Jayani and Sathya Population Voice

Jayani (left) and Sathya (right) are 27 year-old friends and colleagues who work as data scientists in Colombo, Sri Lanka

It is very important to talk about the population question in Sri Lanka, and in fact in whole of South Asian Region, in terms of sustainability. Our view stems from the importance of protecting women’s rights: the right to education, and the right to sexual and financial independence. We still have some work to do in terms of women’s right in the South Asian region.

Our family sizes have come down, almost halved from our grandparents to ours. This is mostly due to increasing women’s participation in education and the work force in Sri Lanka. We have read about the economic argument on decreasing population and its macro-economic impacts. But we view high quality of life to be more important than high income. Population dynamics should work together with resource consumption patterns, because we want the whole society to benefit.

I (Sathya) am pregnant with my first child now and excited about my new family, but do I want to have 5 children like my grandparents? No, because I want myself and my children (probably 2) to thrive in life; higher education, financial independence and protect my rights as a woman. We will have to work hard on innovations to shape policies on the issues of an aging population. That is the reason why we want more girls, who are not in education currently, to obtain an education so that they can become strong decision makers at the family level and in society.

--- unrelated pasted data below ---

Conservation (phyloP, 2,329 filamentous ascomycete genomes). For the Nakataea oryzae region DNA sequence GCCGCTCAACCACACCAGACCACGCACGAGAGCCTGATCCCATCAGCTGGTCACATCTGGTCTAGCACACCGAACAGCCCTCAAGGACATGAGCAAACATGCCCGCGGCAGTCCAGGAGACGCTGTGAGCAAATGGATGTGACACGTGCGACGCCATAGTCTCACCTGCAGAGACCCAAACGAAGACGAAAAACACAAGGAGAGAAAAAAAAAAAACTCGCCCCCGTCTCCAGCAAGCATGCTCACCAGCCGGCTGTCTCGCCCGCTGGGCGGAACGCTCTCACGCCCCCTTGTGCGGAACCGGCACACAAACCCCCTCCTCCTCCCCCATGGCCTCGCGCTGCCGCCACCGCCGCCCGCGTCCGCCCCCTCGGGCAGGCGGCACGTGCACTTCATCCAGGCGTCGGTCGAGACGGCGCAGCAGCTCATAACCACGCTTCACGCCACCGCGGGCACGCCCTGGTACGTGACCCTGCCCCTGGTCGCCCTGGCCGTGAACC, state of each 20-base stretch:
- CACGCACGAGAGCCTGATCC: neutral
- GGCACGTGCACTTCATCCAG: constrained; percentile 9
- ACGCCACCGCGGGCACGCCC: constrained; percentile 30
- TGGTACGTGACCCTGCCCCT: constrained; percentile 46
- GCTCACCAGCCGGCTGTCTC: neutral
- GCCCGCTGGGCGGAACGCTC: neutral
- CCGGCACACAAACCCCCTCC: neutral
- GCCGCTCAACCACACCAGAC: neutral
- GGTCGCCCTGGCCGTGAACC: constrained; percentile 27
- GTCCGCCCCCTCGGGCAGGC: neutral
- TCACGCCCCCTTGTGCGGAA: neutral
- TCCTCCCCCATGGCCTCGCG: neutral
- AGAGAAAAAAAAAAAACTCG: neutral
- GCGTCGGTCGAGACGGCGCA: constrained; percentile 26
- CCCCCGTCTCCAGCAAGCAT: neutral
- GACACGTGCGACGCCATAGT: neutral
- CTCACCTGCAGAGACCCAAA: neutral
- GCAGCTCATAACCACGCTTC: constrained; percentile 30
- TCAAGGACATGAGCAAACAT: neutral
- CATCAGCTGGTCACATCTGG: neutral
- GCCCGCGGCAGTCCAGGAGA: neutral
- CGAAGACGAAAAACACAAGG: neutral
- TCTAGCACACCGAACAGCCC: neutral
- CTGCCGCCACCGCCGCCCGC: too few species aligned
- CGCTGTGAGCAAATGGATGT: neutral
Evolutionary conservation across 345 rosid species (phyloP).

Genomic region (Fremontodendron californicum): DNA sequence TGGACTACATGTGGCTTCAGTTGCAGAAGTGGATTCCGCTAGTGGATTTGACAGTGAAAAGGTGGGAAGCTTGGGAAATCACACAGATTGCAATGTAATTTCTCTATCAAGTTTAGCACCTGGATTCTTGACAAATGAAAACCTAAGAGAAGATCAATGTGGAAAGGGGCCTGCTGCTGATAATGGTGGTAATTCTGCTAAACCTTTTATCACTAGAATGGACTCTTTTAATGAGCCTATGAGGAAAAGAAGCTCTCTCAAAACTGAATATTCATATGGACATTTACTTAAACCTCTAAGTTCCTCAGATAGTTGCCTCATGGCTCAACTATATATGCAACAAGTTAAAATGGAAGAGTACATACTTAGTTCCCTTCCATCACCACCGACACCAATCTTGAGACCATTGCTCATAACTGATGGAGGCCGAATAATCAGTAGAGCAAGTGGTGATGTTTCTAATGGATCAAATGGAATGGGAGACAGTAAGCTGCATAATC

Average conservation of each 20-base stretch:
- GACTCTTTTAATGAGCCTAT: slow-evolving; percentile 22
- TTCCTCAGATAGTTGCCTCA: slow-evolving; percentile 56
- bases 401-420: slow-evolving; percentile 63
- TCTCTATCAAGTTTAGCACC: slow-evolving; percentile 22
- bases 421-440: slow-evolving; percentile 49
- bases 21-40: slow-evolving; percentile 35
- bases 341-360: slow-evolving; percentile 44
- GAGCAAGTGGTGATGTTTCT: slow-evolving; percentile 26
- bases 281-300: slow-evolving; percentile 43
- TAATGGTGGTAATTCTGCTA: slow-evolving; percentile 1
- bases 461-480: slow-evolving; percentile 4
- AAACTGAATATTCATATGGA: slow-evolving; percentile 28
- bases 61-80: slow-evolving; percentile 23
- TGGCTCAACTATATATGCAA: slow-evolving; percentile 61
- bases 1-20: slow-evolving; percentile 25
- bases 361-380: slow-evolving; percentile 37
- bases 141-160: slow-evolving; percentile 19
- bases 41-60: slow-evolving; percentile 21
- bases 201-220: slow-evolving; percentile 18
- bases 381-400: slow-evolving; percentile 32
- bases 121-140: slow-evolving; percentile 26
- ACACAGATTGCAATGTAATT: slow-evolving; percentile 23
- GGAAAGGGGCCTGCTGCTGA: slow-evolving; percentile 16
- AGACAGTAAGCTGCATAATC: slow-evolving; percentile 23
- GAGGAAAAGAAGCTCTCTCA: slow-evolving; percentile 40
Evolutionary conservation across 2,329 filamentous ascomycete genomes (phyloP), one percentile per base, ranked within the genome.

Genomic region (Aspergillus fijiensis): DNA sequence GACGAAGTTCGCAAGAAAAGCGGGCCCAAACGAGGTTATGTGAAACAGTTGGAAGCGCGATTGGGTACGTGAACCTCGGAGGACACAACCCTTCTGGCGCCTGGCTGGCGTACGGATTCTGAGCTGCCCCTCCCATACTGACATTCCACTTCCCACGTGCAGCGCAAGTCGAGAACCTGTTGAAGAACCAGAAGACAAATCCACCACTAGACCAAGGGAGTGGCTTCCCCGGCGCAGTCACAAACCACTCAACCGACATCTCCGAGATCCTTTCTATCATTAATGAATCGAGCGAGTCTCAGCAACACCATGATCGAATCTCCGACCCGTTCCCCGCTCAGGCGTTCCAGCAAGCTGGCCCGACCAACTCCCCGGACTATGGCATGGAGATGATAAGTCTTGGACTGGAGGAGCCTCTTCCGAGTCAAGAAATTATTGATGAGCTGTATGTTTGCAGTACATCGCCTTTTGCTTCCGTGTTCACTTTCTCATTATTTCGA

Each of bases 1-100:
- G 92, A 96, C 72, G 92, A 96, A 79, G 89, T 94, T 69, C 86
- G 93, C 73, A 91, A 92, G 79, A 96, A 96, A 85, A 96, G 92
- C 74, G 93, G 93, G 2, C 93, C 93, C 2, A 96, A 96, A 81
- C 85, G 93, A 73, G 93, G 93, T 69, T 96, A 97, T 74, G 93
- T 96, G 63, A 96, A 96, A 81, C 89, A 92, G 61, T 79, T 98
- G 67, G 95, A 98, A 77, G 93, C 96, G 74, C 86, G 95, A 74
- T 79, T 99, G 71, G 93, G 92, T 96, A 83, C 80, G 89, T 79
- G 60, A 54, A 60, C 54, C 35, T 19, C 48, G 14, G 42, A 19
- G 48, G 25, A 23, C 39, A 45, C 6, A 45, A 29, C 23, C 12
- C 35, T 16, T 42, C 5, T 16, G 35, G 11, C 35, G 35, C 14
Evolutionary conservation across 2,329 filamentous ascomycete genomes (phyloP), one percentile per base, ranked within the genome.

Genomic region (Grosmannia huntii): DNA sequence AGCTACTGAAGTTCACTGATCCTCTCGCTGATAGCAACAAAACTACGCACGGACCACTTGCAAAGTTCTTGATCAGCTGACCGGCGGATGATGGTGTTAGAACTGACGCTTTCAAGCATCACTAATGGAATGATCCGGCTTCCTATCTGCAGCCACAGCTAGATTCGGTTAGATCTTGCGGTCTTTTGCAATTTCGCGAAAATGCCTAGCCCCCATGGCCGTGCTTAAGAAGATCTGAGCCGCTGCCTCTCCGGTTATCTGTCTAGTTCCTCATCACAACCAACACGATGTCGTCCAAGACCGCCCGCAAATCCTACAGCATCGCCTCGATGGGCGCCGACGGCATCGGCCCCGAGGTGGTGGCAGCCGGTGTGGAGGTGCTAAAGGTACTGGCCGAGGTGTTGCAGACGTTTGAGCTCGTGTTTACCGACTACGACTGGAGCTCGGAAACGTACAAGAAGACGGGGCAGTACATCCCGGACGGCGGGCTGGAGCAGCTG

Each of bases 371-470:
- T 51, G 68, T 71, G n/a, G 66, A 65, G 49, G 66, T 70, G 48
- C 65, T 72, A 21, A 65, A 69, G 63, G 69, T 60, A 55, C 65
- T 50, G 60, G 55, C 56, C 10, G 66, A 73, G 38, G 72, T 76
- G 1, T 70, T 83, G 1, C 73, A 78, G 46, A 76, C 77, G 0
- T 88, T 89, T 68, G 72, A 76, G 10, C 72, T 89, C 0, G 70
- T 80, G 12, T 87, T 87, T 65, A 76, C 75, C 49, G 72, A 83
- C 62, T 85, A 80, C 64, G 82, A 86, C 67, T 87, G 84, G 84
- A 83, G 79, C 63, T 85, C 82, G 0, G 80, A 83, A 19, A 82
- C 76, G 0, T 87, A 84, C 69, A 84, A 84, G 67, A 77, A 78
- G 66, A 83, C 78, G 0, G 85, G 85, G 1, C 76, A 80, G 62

In Sri Lanka, although there are still improvements to be made in women’s rights, one area that has done remarkably well is our old yet continuing government policies on family planning. Policies on family planning have helped to take the value of family planning to all corners of remote villages and equip them with knowledge and tools on reproduction health and contraception. This has helped young girls to obtain extended years of education, and mothers to decide on family size.  Of course, our society doesn’t talk about reproduction health and contraception openly with young children, but still this government policy has helped to empower a lot of young females over the decades.

Here’s the bottom line. What kind of a future we want for us and our children? An empowered one! We have seen over the years that protecting the rights of girls and empowering them is a strong vehicle to achieve societal benefits beyond mere economic growth. An empowered nation with empowered women gives more hope for environmental sustainability.

– Jayani and Sathya